The mine has removed as much of the spilled tailings material as was environmentally sound (i.e would not cause excessive additional environmental damage by its removal), and returned most of this material to the Tailings Storage Facility. A small amount of the removed material has been stockpiled for potential use in remediation. Previous studies of Mount Polley’s tailings have shown them to be very unreactive in the environment, and thus are suitable for some reclamation work, and as construction material, on the site.
No. The tailings that were deposited at the bottom of Quesnel Lake are still there. Extensive monitoring and sampling (water, sediment, benthics and fish) have determined that the tailings at the bottom of the lake are chemically and physically quite stable, and they are at over 100 metres of water depth.
Analysis of options for remediation had determined that the course of action with the lowest environmental impact is to leave them undisturbed, and to let natural sediments slowly cover them and the lake continue to recover naturally. Specifically, it was determined that dredging these materials from the bottom would create much more environmental damage than leaving them undisturbed.
Tailings deposition in the tailings storage facility is closely regulated by the Environmental Management Act permit authorizing the monthly average rate of discharge of tailings slurry of 55,500 cubic meters per day. The mine is currently in care and maintenance so there is no tailings deposition by processing operations, just the tailings dredged from the Springer Pit. Dry stacking of tailings was considered as a tailings storage option. The advantages are minimal however, because a dam to store recycled water would still be required.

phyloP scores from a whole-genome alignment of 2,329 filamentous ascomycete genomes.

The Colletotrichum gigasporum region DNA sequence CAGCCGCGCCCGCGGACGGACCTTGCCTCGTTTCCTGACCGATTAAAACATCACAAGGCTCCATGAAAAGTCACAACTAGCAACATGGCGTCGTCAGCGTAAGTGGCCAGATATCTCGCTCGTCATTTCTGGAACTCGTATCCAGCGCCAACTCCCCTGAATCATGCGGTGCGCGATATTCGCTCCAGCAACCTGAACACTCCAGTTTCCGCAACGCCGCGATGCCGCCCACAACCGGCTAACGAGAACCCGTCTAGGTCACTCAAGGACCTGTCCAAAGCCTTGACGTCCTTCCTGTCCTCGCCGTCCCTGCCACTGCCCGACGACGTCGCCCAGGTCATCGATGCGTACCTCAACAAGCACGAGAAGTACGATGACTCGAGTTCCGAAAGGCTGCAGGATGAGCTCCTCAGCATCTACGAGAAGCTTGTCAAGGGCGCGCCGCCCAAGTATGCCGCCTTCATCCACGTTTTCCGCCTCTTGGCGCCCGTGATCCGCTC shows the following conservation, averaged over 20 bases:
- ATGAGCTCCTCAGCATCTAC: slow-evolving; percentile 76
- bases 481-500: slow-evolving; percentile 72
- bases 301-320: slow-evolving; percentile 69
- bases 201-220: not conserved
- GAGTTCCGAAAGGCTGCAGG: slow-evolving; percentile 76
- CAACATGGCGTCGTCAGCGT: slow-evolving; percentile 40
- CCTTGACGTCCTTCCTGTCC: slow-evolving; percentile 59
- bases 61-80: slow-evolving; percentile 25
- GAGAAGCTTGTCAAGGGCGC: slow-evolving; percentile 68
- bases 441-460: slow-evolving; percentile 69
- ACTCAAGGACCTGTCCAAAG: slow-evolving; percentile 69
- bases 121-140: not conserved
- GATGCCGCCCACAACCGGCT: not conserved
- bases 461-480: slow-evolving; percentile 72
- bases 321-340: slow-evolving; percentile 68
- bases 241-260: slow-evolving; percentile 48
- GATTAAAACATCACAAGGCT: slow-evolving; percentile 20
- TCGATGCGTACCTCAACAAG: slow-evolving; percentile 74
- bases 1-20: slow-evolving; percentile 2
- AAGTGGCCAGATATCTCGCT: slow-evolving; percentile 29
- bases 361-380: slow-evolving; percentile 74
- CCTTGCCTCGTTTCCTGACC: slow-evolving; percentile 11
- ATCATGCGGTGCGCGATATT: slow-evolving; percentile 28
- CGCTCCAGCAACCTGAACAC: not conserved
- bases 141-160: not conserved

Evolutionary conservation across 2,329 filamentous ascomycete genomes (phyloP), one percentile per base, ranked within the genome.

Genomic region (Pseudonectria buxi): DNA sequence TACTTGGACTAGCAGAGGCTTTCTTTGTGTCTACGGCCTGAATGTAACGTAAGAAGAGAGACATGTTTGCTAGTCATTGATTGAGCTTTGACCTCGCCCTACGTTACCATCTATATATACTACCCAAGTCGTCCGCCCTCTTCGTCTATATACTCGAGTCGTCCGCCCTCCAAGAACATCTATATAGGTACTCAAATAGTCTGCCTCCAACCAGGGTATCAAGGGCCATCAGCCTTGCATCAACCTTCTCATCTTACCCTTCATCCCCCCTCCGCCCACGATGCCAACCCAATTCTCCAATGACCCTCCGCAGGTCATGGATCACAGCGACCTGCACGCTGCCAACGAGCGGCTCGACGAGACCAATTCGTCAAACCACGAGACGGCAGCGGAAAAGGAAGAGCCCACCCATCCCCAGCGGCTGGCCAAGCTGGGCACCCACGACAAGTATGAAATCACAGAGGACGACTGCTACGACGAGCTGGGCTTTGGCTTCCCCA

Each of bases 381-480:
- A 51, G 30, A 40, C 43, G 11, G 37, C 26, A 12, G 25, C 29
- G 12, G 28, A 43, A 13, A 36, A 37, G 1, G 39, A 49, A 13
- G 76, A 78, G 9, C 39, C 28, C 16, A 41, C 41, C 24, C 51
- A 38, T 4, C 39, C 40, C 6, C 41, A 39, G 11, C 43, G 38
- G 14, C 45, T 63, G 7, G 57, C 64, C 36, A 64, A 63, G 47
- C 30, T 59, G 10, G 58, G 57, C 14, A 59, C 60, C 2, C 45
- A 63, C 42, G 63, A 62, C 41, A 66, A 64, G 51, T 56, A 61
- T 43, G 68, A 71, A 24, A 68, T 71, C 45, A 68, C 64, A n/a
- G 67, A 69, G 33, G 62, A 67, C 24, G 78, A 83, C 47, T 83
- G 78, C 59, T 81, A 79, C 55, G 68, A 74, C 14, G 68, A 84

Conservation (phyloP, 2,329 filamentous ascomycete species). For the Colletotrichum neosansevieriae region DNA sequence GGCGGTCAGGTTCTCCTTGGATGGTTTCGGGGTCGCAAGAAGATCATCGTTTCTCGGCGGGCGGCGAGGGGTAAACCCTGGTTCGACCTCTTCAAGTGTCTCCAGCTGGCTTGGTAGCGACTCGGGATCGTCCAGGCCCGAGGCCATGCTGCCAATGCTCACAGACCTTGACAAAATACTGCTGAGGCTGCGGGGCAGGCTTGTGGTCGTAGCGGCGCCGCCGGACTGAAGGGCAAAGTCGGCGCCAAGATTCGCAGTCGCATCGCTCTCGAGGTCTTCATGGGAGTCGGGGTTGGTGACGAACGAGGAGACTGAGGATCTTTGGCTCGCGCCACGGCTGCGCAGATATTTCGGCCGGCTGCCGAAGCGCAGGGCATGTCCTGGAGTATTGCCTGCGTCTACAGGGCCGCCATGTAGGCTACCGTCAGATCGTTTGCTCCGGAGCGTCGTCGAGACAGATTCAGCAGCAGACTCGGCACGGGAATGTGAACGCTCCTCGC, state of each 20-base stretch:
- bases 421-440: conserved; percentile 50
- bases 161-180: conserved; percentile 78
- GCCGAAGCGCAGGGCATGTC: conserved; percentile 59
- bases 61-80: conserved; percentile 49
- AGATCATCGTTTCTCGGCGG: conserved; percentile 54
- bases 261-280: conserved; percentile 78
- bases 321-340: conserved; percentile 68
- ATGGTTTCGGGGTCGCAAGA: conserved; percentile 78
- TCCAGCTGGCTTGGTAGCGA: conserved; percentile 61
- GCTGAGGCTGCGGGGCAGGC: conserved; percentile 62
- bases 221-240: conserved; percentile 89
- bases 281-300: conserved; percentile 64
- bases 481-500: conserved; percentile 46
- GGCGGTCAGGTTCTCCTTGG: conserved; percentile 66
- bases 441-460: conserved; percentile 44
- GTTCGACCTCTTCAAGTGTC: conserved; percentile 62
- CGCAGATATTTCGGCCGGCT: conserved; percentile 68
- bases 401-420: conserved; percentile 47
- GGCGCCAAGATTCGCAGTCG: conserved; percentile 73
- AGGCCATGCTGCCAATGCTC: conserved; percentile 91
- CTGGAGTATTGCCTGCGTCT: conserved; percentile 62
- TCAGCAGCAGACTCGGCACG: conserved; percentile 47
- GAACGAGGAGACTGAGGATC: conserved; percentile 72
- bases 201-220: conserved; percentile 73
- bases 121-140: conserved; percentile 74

To achieve dry stacking, tailings are dewatered to a paste then filtered to a wet (saturated) and/or dry (unsaturated) cake that can no longer be transported by pipeline due to its low moisture content. The filtered tailings are normally transported by conveyor or truck, and deposited, spread and compacted to form an unsaturated tailings deposit. This type of tailings storage produces a stable deposit usually requiring no retention bunding (constructed retaining wall) and referred to as a dry stack.